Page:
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The Himalayan Hotspot: Diplomacy Needed to Address Environmental and Climate Security Risks

By Maya Saidel

Heightened militarization in the Himalayan region has impeded diplomatic and multilateral efforts to tackle critical climate issues endangering one of the world’s biodiversity hotspots. In early June, at least 20 soldiers perished in a historic clash between Indian and Chinese troops along the disputed Himalayan border in Ladakh. This confrontation is the most recent deadly episode in a long history of border disputes between the two countries. The Line of Actual Control (LAC) demarcation, intended to designate which country controlls specific territory, was established after the Sino-Indian War in 1962. Yet, according to The Indian Express, efforts to clarify the exact location of the LAC in the Ladakh region have “effectively stalled since 2002.”  

In order to establish geopolitical dominance, India and China have invested in significant military and transportation infrastructure in the Himalayas.  According to the New York Times, “in the last two decades, India has constructed nearly 5,000 kilometers of roads, allowing it to move military forces more easily along the mountainous border region.” China has not sat idly by. The China-Pakistan Economic Corridor, a Belt and Road initiative, intends to connect Xinjiang Province in China to Pakistan’s Gwadar Port on the Arabian Sea. Not only does this project have national security implications for India, it also calls for the construction of roads, railways, and oil pipelines which will surely contribute to habitat degradation and fragmentation. 

Economic and military conflict between China and India is shutting out environmental diplomacy and imperiling the preservation of the Himalayan ecosystem. Home to 163 globally-threatened species and an estimated 56,000 glaciers, habitat destruction and rising temperatures pose an existential threat to both the flora and fauna that inhabit the mountain range, and the human settlements that exist in potential flood paths. The landmark Hindu Kush Himalaya Assessment has made clear the need to collaborate on a regional basis, as all eight countries that comprise the region — Afghanistan, Bangladesh, Bhutan, China, India, Myanmar, Nepal, and Pakistan — have been called upon to strengthen “participatory and cooperative decision making (formal, informal, and hybrid), evidence-based policies, transparent program implementation, accountability at all levels, and transboundary and regional cooperation.”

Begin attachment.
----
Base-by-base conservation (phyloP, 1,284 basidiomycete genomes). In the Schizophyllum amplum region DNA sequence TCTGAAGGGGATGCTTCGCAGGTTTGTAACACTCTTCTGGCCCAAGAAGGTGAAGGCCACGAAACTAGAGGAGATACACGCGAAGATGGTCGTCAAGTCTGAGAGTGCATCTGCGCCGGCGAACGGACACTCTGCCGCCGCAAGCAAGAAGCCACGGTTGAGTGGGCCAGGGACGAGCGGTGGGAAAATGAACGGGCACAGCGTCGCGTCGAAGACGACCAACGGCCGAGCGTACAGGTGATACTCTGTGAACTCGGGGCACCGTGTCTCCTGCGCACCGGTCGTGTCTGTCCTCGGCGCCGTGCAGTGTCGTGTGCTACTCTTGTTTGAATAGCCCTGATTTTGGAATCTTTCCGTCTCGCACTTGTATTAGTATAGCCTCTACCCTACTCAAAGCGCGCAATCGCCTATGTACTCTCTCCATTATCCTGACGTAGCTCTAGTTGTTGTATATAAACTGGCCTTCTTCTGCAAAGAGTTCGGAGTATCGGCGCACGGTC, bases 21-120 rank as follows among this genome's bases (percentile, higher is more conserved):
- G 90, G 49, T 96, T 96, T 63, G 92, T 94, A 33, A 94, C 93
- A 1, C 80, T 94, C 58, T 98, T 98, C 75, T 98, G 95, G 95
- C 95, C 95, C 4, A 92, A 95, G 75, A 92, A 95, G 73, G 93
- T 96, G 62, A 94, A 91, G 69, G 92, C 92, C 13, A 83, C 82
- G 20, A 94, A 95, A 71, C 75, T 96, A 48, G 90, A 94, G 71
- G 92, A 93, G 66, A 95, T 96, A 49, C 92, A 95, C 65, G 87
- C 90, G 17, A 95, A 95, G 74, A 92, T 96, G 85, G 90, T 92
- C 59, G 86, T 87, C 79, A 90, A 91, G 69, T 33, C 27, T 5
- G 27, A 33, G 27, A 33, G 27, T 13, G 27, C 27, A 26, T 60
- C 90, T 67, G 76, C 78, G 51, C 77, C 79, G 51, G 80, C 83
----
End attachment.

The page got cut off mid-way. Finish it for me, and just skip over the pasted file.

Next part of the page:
India and China, as the two great regional powers, should encourage multilateral scientific collaboration and relevant data-sharing despite the current geopolitical turmoil. Indeed, such a collaborative initiative may even assist in turning down the temperate on existing regional disputes. Further, as was mentioned by The Third Pole, scientific knowledge should not be held hostage by parochial national interests. The Himalayas provide all countries in the region with indispensable ecosystem services, and therefore – even from a national interest perspective for those involved – should not be overburdened and over-exploited. It is time for the international community, to join forces in order to prevent this unfolding threat to environmental and regional security. 

Maya Saidel is an intern with the Council on Strategic Risks and the Center for Climate and Security.

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